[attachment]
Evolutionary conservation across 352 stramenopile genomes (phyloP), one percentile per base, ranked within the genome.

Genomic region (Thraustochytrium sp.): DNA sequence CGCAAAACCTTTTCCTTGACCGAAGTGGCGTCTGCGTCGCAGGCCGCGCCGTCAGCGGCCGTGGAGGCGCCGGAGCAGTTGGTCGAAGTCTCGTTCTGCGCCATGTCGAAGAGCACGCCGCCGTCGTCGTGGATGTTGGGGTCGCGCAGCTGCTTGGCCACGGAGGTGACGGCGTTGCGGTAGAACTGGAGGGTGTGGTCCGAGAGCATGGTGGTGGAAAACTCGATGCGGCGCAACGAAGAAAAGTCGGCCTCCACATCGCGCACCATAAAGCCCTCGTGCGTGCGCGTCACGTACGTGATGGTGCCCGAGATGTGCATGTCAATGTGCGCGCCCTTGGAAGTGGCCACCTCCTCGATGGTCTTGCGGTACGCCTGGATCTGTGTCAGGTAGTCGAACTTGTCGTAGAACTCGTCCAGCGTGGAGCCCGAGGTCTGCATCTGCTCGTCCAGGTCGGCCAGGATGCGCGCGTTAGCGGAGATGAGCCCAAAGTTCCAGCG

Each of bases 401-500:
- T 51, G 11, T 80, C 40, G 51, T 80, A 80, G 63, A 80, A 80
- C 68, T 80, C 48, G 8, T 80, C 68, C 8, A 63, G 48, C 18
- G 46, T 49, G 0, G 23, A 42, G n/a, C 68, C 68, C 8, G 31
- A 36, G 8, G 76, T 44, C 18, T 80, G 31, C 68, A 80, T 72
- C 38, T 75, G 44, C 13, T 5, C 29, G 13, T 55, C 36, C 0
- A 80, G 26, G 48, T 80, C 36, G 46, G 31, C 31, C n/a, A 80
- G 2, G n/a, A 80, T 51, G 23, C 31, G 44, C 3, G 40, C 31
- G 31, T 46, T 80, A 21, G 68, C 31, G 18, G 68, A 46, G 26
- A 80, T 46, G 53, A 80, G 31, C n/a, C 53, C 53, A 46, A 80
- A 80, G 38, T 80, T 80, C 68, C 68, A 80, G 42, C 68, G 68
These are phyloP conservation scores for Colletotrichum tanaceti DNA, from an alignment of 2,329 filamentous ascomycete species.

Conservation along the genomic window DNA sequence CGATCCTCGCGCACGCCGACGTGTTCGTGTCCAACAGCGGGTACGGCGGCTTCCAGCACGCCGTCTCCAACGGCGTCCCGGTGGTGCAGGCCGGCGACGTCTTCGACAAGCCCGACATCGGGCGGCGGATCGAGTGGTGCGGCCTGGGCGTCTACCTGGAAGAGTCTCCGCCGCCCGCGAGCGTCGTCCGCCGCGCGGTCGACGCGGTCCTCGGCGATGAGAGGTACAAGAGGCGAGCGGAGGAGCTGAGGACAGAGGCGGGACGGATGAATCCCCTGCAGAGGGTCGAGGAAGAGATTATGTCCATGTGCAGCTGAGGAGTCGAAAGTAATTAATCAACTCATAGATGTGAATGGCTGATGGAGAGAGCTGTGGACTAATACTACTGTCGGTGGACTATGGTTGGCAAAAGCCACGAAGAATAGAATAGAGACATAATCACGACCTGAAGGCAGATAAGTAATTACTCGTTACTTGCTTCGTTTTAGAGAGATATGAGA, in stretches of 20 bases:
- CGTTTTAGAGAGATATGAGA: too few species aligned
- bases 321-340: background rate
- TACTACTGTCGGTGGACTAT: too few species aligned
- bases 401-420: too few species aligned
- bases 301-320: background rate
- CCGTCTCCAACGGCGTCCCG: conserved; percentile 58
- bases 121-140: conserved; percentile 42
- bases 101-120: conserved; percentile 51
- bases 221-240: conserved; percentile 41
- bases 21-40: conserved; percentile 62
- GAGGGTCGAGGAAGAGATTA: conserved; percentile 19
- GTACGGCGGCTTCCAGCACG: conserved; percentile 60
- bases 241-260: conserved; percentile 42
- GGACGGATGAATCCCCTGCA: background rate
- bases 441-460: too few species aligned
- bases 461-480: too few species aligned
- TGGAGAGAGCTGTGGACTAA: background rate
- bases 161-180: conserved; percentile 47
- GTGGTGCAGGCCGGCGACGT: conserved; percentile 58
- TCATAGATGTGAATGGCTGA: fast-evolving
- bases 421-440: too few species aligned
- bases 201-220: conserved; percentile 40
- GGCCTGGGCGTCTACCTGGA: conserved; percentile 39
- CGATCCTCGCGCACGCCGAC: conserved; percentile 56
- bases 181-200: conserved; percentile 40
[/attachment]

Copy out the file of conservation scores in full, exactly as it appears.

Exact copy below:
Evolutionary conservation across 352 stramenopile genomes (phyloP), one percentile per base, ranked within the genome.

Genomic region (Thraustochytrium sp.): DNA sequence CGCAAAACCTTTTCCTTGACCGAAGTGGCGTCTGCGTCGCAGGCCGCGCCGTCAGCGGCCGTGGAGGCGCCGGAGCAGTTGGTCGAAGTCTCGTTCTGCGCCATGTCGAAGAGCACGCCGCCGTCGTCGTGGATGTTGGGGTCGCGCAGCTGCTTGGCCACGGAGGTGACGGCGTTGCGGTAGAACTGGAGGGTGTGGTCCGAGAGCATGGTGGTGGAAAACTCGATGCGGCGCAACGAAGAAAAGTCGGCCTCCACATCGCGCACCATAAAGCCCTCGTGCGTGCGCGTCACGTACGTGATGGTGCCCGAGATGTGCATGTCAATGTGCGCGCCCTTGGAAGTGGCCACCTCCTCGATGGTCTTGCGGTACGCCTGGATCTGTGTCAGGTAGTCGAACTTGTCGTAGAACTCGTCCAGCGTGGAGCCCGAGGTCTGCATCTGCTCGTCCAGGTCGGCCAGGATGCGCGCGTTAGCGGAGATGAGCCCAAAGTTCCAGCG

Each of bases 401-500:
- T 51, G 11, T 80, C 40, G 51, T 80, A 80, G 63, A 80, A 80
- C 68, T 80, C 48, G 8, T 80, C 68, C 8, A 63, G 48, C 18
- G 46, T 49, G 0, G 23, A 42, G n/a, C 68, C 68, C 8, G 31
- A 36, G 8, G 76, T 44, C 18, T 80, G 31, C 68, A 80, T 72
- C 38, T 75, G 44, C 13, T 5, C 29, G 13, T 55, C 36, C 0
- A 80, G 26, G 48, T 80, C 36, G 46, G 31, C 31, C n/a, A 80
- G 2, G n/a, A 80, T 51, G 23, C 31, G 44, C 3, G 40, C 31
- G 31, T 46, T 80, A 21, G 68, C 31, G 18, G 68, A 46, G 26
- A 80, T 46, G 53, A 80, G 31, C n/a, C 53, C 53, A 46, A 80
- A 80, G 38, T 80, T 80, C 68, C 68, A 80, G 42, C 68, G 68
These are phyloP conservation scores for Colletotrichum tanaceti DNA, from an alignment of 2,329 filamentous ascomycete species.

Conservation along the genomic window DNA sequence CGATCCTCGCGCACGCCGACGTGTTCGTGTCCAACAGCGGGTACGGCGGCTTCCAGCACGCCGTCTCCAACGGCGTCCCGGTGGTGCAGGCCGGCGACGTCTTCGACAAGCCCGACATCGGGCGGCGGATCGAGTGGTGCGGCCTGGGCGTCTACCTGGAAGAGTCTCCGCCGCCCGCGAGCGTCGTCCGCCGCGCGGTCGACGCGGTCCTCGGCGATGAGAGGTACAAGAGGCGAGCGGAGGAGCTGAGGACAGAGGCGGGACGGATGAATCCCCTGCAGAGGGTCGAGGAAGAGATTATGTCCATGTGCAGCTGAGGAGTCGAAAGTAATTAATCAACTCATAGATGTGAATGGCTGATGGAGAGAGCTGTGGACTAATACTACTGTCGGTGGACTATGGTTGGCAAAAGCCACGAAGAATAGAATAGAGACATAATCACGACCTGAAGGCAGATAAGTAATTACTCGTTACTTGCTTCGTTTTAGAGAGATATGAGA, in stretches of 20 bases:
- CGTTTTAGAGAGATATGAGA: too few species aligned
- bases 321-340: background rate
- TACTACTGTCGGTGGACTAT: too few species aligned
- bases 401-420: too few species aligned
- bases 301-320: background rate
- CCGTCTCCAACGGCGTCCCG: conserved; percentile 58
- bases 121-140: conserved; percentile 42
- bases 101-120: conserved; percentile 51
- bases 221-240: conserved; percentile 41
- bases 21-40: conserved; percentile 62
- GAGGGTCGAGGAAGAGATTA: conserved; percentile 19
- GTACGGCGGCTTCCAGCACG: conserved; percentile 60
- bases 241-260: conserved; percentile 42
- GGACGGATGAATCCCCTGCA: background rate
- bases 441-460: too few species aligned
- bases 461-480: too few species aligned
- TGGAGAGAGCTGTGGACTAA: background rate
- bases 161-180: conserved; percentile 47
- GTGGTGCAGGCCGGCGACGT: conserved; percentile 58
- TCATAGATGTGAATGGCTGA: fast-evolving
- bases 421-440: too few species aligned
- bases 201-220: conserved; percentile 40
- GGCCTGGGCGTCTACCTGGA: conserved; percentile 39
- CGATCCTCGCGCACGCCGAC: conserved; percentile 56
- bases 181-200: conserved; percentile 40